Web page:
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September 2022

Put it in the Rearview


​​It’s the start of the 4th quarter and all I can think about is putting 2022 into the rearview.  It’s been tough on all fronts: an inflation problem that is at least partially self-inflicted; a bear market; a Fed that is throwing the economy deeper into recession; a politically divided country and rising taxes.  Will there be brighter days ahead?  Absolutely.  We just need to buckle down and do what makes America a prosperous, thriving society:  Work hard, innovate, lower taxes and compromise.

The biggest issue we face is getting inflation in check and navigating the Fed’s efforts to raise interest rates to combat the problem.  To put it another way, the Fed is actively trying to slow the economy — even if it means “pain” for businesses and consumers — because it believes that is the prescription for getting inflation under control.  Based on the data I’m seeing, we have most likely reached the peak of inflation, but dropping from 8.5% on a year over year basis to 8.3% isn’t going to solve any problems.  We need to get back down to at least a 3 or 4% level before I’ll declare “victory” over inflation.  Take a look at the chart below showing food inflation historically and the crazy spike since the beginning of 2021.  This is just one area that prices are surging and coupled with housing are currently the biggest drivers of inflation.

 





It does look like what the Fed is doing with their interest rate hikes is working as mortgage rates climbed over 6% for the first time since 2008 (side note, we bought our first house in 2006 with a 6% rate and that was historically low).    Housing, one of the pillars of the economy, is slowing dramatically as seen by the chart below.  These were some of the hottest markets in the US and you can see that prices are falling quickly.  

 







The recession that we’re in (or headed into based on conveniently changing definitions) will likely be different from those of the past. The 2020 COVID-19-induced recession was deep but short-lived. The 2007–2009 financial crisis had deep job losses and a weak recovery. The 2001 recession was mild yet was characterized by a "jobless recovery" with anemic job gains for years after the recession.  In the current one, the most likely outcome is a declining GDP coupled with high but slowing inflation.  The biggest difference will be that unemployment won’t rise too high and it will be a shallower recession as consumers and businesses started this episode in relatively strong shape.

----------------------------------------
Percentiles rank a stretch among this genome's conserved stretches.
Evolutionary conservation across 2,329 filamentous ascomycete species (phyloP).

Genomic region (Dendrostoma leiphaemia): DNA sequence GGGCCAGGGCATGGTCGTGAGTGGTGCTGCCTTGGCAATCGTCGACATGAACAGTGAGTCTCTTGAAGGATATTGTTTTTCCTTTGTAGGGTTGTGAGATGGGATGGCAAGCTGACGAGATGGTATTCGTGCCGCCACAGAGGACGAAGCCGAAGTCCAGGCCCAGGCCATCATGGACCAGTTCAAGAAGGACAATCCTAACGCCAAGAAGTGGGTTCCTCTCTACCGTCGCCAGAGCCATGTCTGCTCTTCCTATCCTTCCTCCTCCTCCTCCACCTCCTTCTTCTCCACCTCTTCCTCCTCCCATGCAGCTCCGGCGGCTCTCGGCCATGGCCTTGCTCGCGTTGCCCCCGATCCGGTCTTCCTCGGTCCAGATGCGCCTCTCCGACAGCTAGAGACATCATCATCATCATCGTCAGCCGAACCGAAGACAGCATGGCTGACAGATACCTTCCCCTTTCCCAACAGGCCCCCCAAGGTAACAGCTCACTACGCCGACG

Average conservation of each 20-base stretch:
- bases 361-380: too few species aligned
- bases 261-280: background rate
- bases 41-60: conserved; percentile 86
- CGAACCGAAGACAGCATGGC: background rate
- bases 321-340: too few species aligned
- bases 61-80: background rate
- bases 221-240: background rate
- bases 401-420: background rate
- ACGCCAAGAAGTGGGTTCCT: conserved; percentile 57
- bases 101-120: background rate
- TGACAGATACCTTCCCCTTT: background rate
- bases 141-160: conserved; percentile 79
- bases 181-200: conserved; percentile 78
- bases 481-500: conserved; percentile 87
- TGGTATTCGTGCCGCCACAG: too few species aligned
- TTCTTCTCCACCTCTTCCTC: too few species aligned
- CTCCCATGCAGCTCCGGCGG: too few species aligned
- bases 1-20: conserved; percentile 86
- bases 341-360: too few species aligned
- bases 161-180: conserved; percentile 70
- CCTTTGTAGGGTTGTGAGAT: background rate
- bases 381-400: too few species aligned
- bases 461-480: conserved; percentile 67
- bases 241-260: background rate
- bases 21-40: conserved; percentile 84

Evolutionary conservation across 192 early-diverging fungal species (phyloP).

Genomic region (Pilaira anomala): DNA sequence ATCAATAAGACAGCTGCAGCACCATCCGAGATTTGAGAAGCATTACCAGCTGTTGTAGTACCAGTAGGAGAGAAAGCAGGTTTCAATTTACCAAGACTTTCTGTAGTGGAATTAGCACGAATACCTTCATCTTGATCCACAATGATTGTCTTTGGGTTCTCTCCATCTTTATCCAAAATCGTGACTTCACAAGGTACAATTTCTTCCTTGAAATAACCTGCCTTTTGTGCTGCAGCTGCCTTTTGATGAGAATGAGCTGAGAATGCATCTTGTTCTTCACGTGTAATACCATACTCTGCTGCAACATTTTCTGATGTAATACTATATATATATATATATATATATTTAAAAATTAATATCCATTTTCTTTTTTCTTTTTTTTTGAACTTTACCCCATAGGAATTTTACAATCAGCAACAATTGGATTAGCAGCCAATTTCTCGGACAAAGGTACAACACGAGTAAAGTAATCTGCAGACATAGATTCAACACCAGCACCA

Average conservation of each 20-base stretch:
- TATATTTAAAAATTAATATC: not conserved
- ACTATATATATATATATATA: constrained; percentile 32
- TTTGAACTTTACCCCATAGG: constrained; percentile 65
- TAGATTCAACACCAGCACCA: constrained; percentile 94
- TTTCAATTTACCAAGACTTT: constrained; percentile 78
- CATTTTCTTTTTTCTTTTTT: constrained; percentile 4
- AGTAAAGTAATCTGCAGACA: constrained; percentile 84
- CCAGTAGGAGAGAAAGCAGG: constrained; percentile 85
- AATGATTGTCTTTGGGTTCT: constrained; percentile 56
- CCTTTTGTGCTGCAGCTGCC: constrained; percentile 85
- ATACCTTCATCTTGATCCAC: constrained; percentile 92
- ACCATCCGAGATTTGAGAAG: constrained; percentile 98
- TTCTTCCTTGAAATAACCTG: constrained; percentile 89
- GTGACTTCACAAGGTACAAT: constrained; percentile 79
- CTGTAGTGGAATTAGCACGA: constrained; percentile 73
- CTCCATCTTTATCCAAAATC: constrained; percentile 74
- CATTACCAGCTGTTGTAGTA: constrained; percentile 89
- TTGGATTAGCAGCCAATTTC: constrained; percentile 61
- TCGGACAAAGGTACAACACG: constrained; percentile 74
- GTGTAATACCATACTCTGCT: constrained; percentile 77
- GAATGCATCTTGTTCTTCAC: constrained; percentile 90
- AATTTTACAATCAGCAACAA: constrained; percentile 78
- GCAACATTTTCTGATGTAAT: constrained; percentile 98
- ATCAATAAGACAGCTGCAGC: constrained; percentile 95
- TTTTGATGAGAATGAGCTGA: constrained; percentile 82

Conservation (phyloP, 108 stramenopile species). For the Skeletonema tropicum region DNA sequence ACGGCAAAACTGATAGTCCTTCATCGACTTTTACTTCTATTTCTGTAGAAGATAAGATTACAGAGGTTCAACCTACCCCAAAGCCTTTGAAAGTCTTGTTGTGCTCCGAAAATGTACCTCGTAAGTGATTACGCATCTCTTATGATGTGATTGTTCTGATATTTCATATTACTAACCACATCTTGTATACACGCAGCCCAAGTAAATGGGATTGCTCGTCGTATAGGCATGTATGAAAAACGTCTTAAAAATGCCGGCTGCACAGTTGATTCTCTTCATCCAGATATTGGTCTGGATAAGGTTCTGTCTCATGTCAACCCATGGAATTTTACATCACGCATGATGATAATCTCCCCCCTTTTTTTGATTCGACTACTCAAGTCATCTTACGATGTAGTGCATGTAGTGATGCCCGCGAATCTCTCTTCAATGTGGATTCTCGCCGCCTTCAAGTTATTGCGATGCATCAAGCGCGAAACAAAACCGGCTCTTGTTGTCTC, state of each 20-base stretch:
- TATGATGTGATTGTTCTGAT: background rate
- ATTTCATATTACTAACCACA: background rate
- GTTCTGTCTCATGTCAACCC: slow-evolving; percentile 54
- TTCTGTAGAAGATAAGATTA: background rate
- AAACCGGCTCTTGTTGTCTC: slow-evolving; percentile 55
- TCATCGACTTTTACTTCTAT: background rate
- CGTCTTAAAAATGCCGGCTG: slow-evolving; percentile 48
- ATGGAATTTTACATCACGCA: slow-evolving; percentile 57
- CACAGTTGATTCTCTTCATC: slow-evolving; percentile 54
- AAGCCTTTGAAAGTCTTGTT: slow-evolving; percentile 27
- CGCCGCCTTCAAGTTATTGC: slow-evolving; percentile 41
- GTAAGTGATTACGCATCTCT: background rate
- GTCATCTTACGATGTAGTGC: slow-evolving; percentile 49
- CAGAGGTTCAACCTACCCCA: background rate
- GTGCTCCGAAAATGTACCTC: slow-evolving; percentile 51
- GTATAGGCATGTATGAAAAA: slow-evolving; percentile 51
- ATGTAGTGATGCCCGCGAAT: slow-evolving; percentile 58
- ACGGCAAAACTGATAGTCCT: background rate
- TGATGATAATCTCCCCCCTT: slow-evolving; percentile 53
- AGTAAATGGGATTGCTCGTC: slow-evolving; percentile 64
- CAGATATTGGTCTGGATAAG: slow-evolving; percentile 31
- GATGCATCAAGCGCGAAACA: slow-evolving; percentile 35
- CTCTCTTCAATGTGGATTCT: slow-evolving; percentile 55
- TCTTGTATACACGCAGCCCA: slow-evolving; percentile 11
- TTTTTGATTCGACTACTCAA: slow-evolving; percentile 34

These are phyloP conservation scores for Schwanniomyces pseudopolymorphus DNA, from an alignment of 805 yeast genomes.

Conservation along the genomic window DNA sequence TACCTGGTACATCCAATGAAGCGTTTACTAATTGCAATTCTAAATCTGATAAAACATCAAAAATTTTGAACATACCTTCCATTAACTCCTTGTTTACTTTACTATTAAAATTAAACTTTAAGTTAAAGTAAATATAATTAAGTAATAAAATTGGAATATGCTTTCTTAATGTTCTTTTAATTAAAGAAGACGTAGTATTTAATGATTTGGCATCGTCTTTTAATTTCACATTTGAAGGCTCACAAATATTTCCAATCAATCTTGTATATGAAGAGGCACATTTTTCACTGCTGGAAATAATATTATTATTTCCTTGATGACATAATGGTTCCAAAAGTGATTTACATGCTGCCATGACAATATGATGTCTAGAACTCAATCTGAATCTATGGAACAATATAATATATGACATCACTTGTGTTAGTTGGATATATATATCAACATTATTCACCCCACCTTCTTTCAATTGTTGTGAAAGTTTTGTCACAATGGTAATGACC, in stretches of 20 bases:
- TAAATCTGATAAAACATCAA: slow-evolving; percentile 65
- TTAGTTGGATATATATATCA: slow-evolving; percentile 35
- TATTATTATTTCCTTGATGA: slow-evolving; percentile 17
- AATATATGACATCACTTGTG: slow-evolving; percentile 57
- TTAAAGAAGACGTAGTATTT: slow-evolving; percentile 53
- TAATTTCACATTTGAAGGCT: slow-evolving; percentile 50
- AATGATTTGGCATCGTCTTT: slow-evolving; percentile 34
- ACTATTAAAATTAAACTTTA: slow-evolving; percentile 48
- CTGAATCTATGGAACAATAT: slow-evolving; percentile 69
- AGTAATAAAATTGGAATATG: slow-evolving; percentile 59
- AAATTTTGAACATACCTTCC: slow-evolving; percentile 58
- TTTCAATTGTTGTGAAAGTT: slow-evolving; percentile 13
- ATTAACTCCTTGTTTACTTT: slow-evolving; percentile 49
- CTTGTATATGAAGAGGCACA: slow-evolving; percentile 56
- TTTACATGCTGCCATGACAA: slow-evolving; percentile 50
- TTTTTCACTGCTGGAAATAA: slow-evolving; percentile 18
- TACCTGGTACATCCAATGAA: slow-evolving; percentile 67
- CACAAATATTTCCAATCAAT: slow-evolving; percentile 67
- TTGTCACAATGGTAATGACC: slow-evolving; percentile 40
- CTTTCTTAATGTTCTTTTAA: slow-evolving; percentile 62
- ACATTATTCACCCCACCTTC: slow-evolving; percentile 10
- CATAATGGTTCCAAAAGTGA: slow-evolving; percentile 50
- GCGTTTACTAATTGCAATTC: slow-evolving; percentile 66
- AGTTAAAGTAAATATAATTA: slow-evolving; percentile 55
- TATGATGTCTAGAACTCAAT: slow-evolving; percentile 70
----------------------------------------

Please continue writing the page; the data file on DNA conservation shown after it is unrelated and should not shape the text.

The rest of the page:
Market forecasting is much more difficult than weather forecasting and here’s the Bull and Bear Case.
Bull Case:

  • Fed does its last outsized (> 25pbs) rate hike in September
  • Inflation moves lower, accelerating the pace of its declines
  • Oil remains below $100
  • Markets stabilize


Bear Case:

  • Fed continues with its outsized rate hikes Nov/Dec, bringing Fed Funds above 4.5-5%
  • Inflation remains in the 8% - 9% range
  • WTI moves back above $100, in response to either supply disruptions and/or an increase in demand from China


In either case, there are opportunities on both the fixed income and equity sides of the markets especially with a long-term plan.   In equities, dividend paying stocks can cushion one from price volatility along with small caps which have been unfairly punished this year and should see outperformance as inflation subsides.  In the fixed income world, as yields have risen, bonds are starting to pay real dividends with predictable monthly income.

I’ll leave you with some links and some anecdotes about energy prices, which is one of the leading causes of our current situation. The Fed is using interest rates to tame inflation, while the government is trying to use the Strategic Petroleum Reserve (SPR) to fight it by selling from the SPR - There's the popular cliche "the Fed can't print oil".  The government is trying to print oil by tapping the SPR.  This ability is obviously finite, so to some extent, one big deflationary driver, the one thing keeping something of a lid on headline inflation, is long-term unsustainable.  The risk remains that at some point the SPR selling stops (because it has to), the downward pressure on oil dissipates, the reserves are left in a depleted state, and domestic production still remains muted.  

Struggling with inflation?  Sports memorabilia prices are booming…The lithium required for all of the electric vehicles is both scarce and can cause massive environmental to obtain it.  Maybe we just need to look for it in areas that are already toxic?  Legalizing sports betting is on the ballot in California this fall – is gambling going to be good for Californians?
Enjoy the fall